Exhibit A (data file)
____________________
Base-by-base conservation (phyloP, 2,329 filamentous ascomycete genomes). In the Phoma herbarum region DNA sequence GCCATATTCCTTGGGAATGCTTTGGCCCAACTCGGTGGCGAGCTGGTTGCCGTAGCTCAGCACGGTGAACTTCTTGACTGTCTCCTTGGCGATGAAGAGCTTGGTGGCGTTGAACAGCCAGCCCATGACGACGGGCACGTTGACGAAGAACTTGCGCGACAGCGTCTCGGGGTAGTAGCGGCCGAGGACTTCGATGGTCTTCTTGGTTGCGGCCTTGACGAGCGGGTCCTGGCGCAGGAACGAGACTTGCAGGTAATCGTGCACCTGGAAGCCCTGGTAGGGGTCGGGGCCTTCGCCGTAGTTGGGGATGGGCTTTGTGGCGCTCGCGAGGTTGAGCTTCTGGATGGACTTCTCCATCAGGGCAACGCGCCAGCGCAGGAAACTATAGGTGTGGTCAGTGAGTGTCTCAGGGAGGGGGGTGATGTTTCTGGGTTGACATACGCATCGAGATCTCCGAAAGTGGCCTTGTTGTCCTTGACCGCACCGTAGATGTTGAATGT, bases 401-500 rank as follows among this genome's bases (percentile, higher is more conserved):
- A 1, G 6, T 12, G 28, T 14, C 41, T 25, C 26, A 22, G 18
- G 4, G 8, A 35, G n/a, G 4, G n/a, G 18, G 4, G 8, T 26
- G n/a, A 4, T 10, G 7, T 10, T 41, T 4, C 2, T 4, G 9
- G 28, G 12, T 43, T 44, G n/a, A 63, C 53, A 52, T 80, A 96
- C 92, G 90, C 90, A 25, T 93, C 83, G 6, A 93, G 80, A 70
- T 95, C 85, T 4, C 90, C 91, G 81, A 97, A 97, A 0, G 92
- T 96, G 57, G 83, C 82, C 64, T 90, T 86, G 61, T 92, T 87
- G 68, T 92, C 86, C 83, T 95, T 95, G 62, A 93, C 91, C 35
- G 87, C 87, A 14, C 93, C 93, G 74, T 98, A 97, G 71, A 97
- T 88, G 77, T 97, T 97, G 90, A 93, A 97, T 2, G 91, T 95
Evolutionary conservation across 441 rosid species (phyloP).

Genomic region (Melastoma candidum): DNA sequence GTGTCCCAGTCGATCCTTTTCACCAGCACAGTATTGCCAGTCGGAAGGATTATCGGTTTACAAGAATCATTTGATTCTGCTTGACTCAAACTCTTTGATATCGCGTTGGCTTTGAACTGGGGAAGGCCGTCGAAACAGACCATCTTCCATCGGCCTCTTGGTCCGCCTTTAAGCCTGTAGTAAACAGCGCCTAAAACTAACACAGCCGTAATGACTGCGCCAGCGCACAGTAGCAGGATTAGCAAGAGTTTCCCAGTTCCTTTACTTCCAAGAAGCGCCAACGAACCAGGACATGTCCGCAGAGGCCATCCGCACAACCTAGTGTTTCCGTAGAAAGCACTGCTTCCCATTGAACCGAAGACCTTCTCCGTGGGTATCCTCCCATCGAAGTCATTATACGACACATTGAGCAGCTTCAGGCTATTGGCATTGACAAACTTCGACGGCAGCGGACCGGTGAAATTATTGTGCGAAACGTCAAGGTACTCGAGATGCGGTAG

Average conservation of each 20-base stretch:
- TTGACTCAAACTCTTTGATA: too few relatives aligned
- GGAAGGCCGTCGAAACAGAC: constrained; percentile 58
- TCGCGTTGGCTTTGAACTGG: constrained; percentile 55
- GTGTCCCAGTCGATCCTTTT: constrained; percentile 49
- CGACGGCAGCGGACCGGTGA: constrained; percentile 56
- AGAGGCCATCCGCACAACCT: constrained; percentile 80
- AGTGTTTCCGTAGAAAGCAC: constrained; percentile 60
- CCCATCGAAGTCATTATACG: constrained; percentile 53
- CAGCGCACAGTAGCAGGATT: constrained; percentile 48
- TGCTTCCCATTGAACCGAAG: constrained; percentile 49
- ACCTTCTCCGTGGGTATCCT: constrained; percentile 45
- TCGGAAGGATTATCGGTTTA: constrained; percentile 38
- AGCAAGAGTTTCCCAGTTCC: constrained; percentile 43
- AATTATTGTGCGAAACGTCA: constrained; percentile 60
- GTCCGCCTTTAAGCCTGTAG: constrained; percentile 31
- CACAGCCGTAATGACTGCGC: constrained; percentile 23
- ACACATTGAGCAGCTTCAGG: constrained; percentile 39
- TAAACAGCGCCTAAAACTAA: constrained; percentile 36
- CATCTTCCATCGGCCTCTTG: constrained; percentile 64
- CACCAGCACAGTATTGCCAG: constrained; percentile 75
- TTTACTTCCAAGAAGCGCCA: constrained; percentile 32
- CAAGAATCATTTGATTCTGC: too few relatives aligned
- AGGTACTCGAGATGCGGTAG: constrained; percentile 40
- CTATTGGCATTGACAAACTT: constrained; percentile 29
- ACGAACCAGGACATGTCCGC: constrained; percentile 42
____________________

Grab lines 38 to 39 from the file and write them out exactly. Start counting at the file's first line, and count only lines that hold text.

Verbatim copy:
- CTATTGGCATTGACAAACTT: constrained; percentile 29
- ACGAACCAGGACATGTCCGC: constrained; percentile 42